Warning: this is a movie review written by a blogger who happened to like history, especially on World War II. So, expect some spoilers here. Heck, there are many books tell the story about Dunkirk already, it is a movie about a history anyway, a real one, not an alternate one. Bear with it. Lol.
One of the best feeling when you watch a movie based on factual history is that you know how it ends. When you watch Letters from Downfall/Der Untergang (Hirschbiegel, 2004) you won’t be expecting Hitler won the war, and ultimately rule the world, right ? It is the same here.
I’ll explain a little bit about the background of the movie itself, since the background is only implied shortly on the movie. The title, Dunkirk refer to a place when one of the most amazing evacuation ever recorded in the history of mankind. Dunkirk or Dunkerque in French, is a region located in North French, it is the place when the British, Canadian, Belgian, and French Soldier are being evacuated to the coast of England. What makes this evacuation amazing is the fact that they did evacuate around 400,000 soldiers in 9 days using not only military ships, but also civillian ships. I think this is what the Indonesian New Order called about SISHANKAMRATA (Sistem Pertahanan dan Keamanan Rakyat Semesta/People’s Universal Defense and Security System), lol.
I’ll be extracting P. K. Ojong’s view from Perang Eropa I (2002) on Dunkirk in this paragraph. In the first half of World War II’s European theater, German troops easily breach through French’s defense with heavy tanks through the amazing commands from Henk Guderian, German’s Panzer Unit Legend. Their strategy on attacking French is a surprise Blitzkrieg through the Ardennes, unprotected by the Maginot Line which ended up as a Pincer Formation as the German are also attacking through Belgiuma and Netherland. Long story short, the Allies which include the British, Canadian, and Belgian army are surrounded and pushed back to Dunkirk beaches.
This is where the story start in Dunkirk (2017). It is narrated by three different views, the land that covers a week time of the Dunkirk war, the sea that covers one day, and the air that covers one hour. These line are non-linear, but at some points, the crossed with each other. In the land, the story is narrated from a surviving British soldier, Tommy (Fionn Whitehead), who is desperately trying to escape Dunkirk in any way possible. In the sea, story is narrated from a group of British civillian Peter (Tom Glynn-Carney), Mr. Dawson (Mark Rylance), and George (Barry Keoghan) who are a part of a recreational boat called “The Moonshine” which embark in a mission to transfer escaping soldiers in Dunkirk to Dover England. While in the air, is narrated from Collins (Jack Lowden) and Farrier (Tom Hardy) a pair of British Royal Air Force (RAF) pilot which is a part of a Spitfire squadron.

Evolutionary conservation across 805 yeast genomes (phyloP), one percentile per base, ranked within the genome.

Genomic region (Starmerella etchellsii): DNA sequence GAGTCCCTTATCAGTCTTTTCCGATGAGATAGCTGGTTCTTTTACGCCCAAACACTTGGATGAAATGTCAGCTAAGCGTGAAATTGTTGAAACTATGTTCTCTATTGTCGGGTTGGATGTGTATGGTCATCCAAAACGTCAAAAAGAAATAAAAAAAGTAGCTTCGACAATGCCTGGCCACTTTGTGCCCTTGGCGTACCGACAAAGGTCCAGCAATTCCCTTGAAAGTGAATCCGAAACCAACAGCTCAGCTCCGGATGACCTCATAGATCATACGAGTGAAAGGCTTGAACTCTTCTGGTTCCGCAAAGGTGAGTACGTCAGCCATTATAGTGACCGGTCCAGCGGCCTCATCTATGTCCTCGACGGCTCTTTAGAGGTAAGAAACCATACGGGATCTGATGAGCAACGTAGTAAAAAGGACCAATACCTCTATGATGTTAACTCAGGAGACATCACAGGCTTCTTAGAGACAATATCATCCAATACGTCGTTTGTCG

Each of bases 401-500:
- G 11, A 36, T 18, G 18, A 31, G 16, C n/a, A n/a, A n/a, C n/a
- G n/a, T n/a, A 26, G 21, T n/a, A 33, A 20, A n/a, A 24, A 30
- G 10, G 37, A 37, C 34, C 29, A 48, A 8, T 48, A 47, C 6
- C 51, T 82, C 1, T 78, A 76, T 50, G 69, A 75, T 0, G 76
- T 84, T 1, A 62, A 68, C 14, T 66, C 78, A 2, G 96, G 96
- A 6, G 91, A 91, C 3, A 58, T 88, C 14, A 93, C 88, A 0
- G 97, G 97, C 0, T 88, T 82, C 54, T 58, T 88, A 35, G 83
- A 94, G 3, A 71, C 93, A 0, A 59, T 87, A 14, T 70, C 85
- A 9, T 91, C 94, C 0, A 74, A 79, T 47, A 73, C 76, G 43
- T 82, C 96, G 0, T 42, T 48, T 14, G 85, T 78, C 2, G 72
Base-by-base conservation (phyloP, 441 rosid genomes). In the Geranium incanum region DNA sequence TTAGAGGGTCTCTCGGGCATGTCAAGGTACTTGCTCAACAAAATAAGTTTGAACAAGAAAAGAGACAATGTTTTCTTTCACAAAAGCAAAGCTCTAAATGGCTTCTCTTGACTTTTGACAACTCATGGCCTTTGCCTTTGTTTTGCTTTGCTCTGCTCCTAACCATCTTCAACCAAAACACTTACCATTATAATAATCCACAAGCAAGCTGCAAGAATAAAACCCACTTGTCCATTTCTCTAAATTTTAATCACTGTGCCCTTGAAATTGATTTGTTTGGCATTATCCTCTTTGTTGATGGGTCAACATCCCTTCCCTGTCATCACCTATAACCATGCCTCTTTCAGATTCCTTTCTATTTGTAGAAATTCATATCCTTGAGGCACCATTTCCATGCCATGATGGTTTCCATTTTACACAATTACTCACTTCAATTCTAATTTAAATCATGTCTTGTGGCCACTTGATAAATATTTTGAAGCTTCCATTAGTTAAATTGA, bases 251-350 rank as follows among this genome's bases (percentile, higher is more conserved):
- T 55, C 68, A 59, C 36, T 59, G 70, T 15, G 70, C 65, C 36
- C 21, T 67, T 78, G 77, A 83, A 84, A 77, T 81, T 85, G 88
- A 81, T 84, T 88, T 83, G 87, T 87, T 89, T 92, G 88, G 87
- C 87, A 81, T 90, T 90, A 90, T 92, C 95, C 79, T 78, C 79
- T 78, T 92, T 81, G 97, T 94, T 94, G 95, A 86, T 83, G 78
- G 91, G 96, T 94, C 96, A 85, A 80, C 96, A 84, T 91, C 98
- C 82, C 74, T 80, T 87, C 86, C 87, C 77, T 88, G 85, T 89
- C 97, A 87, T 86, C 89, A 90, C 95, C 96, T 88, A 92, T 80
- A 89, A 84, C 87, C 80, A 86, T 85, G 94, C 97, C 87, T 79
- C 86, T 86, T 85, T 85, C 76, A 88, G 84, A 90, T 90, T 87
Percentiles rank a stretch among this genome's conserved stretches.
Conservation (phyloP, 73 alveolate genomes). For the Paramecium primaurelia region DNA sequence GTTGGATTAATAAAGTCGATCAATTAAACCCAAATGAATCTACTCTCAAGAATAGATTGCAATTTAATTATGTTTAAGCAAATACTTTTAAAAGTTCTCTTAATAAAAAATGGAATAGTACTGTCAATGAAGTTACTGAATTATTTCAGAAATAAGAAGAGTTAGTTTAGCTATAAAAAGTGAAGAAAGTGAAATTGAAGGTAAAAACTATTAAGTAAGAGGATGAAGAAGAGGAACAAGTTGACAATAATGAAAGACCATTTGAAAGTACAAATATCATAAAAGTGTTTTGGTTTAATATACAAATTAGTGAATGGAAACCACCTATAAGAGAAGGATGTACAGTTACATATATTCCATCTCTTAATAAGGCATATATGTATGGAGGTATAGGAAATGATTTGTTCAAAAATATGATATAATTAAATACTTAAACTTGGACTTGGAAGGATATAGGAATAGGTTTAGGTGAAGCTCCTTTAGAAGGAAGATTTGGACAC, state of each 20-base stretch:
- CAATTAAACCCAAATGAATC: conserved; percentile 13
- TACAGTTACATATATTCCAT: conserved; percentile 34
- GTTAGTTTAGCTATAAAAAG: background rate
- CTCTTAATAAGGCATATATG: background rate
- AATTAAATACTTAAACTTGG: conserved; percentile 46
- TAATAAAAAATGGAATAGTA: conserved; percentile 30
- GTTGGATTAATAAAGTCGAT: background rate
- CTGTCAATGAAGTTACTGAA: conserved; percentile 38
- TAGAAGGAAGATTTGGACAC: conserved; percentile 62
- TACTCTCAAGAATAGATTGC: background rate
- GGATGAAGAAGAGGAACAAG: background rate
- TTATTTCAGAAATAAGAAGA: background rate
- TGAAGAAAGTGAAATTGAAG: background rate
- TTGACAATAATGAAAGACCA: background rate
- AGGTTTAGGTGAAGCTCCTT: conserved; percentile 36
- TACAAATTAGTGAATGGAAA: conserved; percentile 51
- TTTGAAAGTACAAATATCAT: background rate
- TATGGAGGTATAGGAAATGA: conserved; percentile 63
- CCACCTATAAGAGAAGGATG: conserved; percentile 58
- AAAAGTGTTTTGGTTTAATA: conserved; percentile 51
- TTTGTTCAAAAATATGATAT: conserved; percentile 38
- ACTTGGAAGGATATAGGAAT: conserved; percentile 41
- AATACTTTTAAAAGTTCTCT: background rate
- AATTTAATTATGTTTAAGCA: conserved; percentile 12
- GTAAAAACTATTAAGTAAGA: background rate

Each of these people are sharing their own horrors along the Dunkirk throughout the English Channel up until Dover. All of them have to face a part of German superiority during the first half of the European theater in World War II. Tommy have to face the bombardment of the Luftwaffe (German Air Force) while “competing” with his fellow British soldier to be the first to escape, while Peter, Mr. Dawson, and George have to go through a conflict with a shellshocked soldier saved by them at the sea while saving armies from a drowning warships under a Heinkel bombardment, and the RAF have to provide an aerial cover for the evacuation. Can you imagine the intensity ? You might not now, but don’t worry, Christoper Nolan will help you to feel so.
Nolan is a genius. No doubt about that. We can see in his earlier works, the Dark Knight Trilogy (2005-2012), The Prestige (2006), Inception (2010), and Interstellar (2014). Along with his tandem, Hans Zimmer, he can draw the audience into the movie itself. Well, this time, it is a war movie. A war movie throughout the eyes of the loser, where escape is the way to win. With his amazing cinematography, minimalist dialogues, and delicate timing of the background music, it creates a great atmosphere. I indulge it happily. There are some parts that made me cover my ears, held my breath as if I am a claustrophobic or in fear of drowning, acts up as I am a Spitfire pilot, and I even cried a little bit during some dramatic scenes.
The scenes feels real. It really maximize the dolby technology. The sound of bullet hitting the boat’s steel wall, or the psychological terror of German warplane which deliberately installed with a mechanism that allows them to give a squeling sounds as it get close to the ground, and even the sound of torpedo that silently hitting the boat. The minimum dialogue helps to set up the intensity of the scenes, it makes you focus on the whole scene –the sets, the people, the surrounding, rather than to the actors themselvs. It simply drags you into the movie.
If you ask me about the actors, I don’t know most of them. Honestly, I only recognize Tom Hardy and Cillian Murphy. Also Barry Keoghan for looking like Ezra Miller (LOOOLLL). But, I give all of them two thumbs up. All of them are equally great. Even the One Direction guy (which pointed out in the end by my wife), Harry Styles.
If there is anything bad to say about this movie, it lacks of bonds with the characters. The intensity of the movie, is traded with the character bonding. You know, sometimes, after watching a movie, you feel like you want to be in the movie, let’s say, after watching Inception, you want to be the part of the group that dives in into people’s dream. You want to be friend with them. Not with this one though.
I don’t know how to compare this with any other war movie or any other Nolan’s movie. This is the first time I feel something like this. It is almost like watching a perfect horror movie, without the traumatic aftermath. It is a technical masterpiece from Nolan, and I give it a solid 9 out of 10.